No time to waste

Carole Armstrong from Delabie provides specification advice to help schools increase hygiene levels while reducing water wastage, especially following building closures during the pandemic

Social distancing, hand hygiene, Legionella prevention – the new academic year poses some serious challenges. Welcoming students back to the classroom is anything but simple. Year or study groups are now divided into bubbles, requiring exclusive access to facilities; hand sanitising units should be available at entrances; hand washing has increased exponentially; and staggered lunch and break times have modified usage patterns. Specifiers must factor in the new reality in schools and colleges in order to futureproof education facilities.

The fight against bacteria
Legionnaires’ disease is a respiratory tract bacterial infection that affects people with chronic respiratory problems and those with a weakened immune system. Legionella bacteria occur naturally in water and develop where there is stagnant water and a source of nutrients, such as infrequently used pipes or rusted water storage tanks. They multiply at temperatures between 20-45°C and can be harmful if inhaled in aerosol form.

All water systems are subject to biofilms – collections of microorganisms that attach to each other and to any surface in contact with water. During recent building closures, if the system is not regularly maintained and flushed, bacteria can easily develop in biofilm. Even the different usage patterns associated with education bubbles may have consequences for the water system. Former low usage areas (such as re-allocated staff toilets) may face more intensive use, while showers in changing facilities may have been moth-balled, resulting in stagnant water in the pipes. An increase in water flow can dislodge waterborne bacteria from even well-established biofilms. Conversely, bacteria will also develop in biofilm found in under-used parts of the system.

The solution is simple: prevent the water from reaching the temperatures at which bacteria multiply and limit water stagnation in the installation. Government guidance recommends regularly flushing pipework. This can be done by opening all taps and allowing the water to flow for a minute. However, manual flushing is labour intensive and expensive.

Washing challenges
Students and teachers now have to wash their hands more frequently: when entering the premises; after every break; before and after every meal, and after every toilet visit, sneeze, cough or nose-blow. NHS guidance on how to wash hands correctly recommends using soap and water where possible, and then drying the hands thoroughly with a disposable paper towel.

But how often do students forget to turn off the tap? Traditional basin taps typically consume 9 litres per minute. If hand washing takes 32 seconds, including wetting, soaping and rinsing, and the tap runs throughout, total consumption is 4.8 litres per use. Typically, we wash our hands four or five times a day, but recently this has risen to at least 12 times a day. The impact on consumption is significant – increasing from 24 litres to 57.6 litres per person per day.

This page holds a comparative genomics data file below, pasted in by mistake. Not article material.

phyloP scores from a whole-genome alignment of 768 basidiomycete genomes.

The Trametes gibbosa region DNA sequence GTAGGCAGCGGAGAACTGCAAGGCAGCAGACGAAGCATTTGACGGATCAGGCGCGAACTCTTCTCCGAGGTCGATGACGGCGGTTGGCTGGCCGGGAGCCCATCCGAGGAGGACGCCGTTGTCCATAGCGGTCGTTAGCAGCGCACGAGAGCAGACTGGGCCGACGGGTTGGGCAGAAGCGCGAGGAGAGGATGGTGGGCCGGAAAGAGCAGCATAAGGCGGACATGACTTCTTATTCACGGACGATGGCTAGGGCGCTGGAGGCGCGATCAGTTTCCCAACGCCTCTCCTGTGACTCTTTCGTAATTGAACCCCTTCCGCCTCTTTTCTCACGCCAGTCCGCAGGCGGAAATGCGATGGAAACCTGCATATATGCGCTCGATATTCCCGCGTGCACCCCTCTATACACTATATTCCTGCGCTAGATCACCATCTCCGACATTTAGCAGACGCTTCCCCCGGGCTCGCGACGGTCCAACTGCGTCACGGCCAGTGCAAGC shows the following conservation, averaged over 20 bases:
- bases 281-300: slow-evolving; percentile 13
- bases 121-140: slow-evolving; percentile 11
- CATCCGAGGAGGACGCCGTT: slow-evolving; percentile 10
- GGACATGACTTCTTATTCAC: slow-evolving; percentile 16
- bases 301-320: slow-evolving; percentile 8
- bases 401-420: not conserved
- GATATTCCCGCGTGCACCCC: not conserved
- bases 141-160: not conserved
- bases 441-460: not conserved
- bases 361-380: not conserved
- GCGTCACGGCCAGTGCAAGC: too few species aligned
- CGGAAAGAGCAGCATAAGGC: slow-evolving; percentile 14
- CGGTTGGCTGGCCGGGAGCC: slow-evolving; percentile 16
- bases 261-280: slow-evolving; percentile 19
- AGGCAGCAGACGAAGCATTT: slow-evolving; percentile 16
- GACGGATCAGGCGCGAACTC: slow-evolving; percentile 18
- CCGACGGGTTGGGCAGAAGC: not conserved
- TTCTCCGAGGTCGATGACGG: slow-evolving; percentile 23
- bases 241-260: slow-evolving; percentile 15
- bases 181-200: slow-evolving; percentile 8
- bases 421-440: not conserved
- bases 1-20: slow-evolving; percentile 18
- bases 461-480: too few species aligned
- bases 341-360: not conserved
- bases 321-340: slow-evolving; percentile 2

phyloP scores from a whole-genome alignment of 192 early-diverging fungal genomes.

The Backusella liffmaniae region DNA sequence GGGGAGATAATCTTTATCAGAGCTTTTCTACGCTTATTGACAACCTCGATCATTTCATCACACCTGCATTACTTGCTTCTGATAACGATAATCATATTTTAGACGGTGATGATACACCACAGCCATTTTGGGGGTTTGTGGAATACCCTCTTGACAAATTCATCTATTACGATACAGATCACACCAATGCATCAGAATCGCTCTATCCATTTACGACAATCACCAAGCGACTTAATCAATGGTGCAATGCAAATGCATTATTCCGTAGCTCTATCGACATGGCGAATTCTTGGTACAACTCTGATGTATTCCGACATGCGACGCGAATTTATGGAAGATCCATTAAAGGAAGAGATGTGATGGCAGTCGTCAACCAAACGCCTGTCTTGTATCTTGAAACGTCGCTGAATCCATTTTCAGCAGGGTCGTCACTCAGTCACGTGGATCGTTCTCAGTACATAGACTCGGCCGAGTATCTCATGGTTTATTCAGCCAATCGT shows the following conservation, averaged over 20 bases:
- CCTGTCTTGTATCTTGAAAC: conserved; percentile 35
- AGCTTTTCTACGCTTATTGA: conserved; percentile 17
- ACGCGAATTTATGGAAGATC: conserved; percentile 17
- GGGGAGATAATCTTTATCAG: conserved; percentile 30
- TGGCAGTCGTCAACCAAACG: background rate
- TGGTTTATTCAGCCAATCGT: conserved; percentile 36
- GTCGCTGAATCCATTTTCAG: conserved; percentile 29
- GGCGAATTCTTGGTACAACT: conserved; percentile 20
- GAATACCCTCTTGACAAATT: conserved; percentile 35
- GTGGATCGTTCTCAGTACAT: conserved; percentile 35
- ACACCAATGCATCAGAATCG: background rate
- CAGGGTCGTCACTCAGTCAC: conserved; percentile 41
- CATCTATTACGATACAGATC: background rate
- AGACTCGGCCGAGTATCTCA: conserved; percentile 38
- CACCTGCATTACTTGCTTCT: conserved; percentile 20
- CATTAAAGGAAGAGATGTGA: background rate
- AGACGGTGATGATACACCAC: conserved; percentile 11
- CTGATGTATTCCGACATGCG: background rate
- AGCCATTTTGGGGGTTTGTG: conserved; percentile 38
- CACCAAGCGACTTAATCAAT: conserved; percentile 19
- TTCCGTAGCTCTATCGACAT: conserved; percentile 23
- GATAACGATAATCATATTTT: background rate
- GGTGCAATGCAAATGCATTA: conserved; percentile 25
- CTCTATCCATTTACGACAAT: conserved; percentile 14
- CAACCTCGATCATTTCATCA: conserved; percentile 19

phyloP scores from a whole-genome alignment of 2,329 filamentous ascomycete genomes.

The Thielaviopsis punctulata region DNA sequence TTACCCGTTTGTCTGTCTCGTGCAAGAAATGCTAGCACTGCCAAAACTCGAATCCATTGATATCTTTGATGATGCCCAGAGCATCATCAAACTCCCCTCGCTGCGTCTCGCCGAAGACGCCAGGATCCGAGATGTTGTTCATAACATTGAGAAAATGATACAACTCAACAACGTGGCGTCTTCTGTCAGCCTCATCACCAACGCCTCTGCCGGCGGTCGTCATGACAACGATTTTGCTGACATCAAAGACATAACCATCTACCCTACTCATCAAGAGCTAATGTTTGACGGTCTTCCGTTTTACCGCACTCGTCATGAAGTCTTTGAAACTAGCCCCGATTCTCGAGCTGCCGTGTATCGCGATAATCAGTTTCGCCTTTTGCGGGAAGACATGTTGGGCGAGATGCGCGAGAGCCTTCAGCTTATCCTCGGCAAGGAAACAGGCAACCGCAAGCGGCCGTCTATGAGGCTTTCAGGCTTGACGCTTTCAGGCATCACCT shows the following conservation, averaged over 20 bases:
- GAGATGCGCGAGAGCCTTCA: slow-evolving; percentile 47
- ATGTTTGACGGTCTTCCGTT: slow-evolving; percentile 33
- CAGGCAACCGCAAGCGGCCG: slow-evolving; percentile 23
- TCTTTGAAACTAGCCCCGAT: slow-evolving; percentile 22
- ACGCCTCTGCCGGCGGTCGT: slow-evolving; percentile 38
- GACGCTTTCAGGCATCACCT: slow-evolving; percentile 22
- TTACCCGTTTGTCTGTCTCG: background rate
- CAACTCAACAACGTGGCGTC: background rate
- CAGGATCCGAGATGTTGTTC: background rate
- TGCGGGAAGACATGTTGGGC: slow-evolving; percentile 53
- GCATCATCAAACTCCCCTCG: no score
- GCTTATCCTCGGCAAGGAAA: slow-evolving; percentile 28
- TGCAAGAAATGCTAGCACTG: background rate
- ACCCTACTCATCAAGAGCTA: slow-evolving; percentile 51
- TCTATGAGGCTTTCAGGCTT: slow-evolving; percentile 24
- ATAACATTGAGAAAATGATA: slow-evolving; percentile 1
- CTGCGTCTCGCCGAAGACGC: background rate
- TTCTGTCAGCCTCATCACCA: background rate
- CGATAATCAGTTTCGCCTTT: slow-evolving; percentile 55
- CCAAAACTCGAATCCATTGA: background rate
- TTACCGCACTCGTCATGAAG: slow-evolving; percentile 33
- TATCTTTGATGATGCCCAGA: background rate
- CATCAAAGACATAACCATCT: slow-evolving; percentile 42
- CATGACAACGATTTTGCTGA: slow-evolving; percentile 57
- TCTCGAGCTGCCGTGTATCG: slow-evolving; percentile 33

Washing our hands more often takes its toll on washroom facilities. Can taps and soap/gel dispensers cope with this increase in frequency of use? Conventional products have parts that wear more easily, resulting in leaks, wastage and more frequent repairs. And even the most durable mechanisms require maintenance when used intensively. Specifying durable, reliable products that are easy to maintain will guarantee a longer product life for the tap or soap/gel dispenser.

Technical solutions for sustainable hygiene
For ecological reasons, we should minimise over-consumption of water. Compared to traditional basin taps, self-closing mechanical or electronic taps can optimise water usage. They can minimise the water bill without sacrificing user comfort. The valve closes automatically after seconds (mechanical models) or after removing hands from the detection zone (sensor-controlled models), and the flow rate is limited. The user can therefore wet their hands, apply the soap and rinse without the tap running continuously.

Specifiers can prevent water stagnation and avoid bacterial development by choosing electronic taps with a pre-programmed duty flush. An automatic rinse activates every 24 hours after the last use, running for 60 seconds. A piston-operated solenoid valve (rather than one with a rubber membrane – behind which a small amount of standing water always remains) is an additional advantage in the fight against bacterial growth.

For optimal hand hygiene, soap and gel dispensers should be reliable and easy to operate. The push-button on mechanically-operated dispensers must withstand intensive use and regular cleaning and disinfection routines. However, electronic soap dispensers provide the hands-free solution for maximum hygiene.

Hygiene is likely to remain firmly on the public health agenda. Washing hands is an essential weapon in the fight against the spread of germs and bacteria. Those who specify sanitary facilities in the education sector must provide hygienic, water-saving and reliable solutions for students and teachers. By understanding the risks and specifying products designed to address these challenges, the risk of contamination can be easily overcome.

Carole Armstrong is marketing and communications manager at Delabie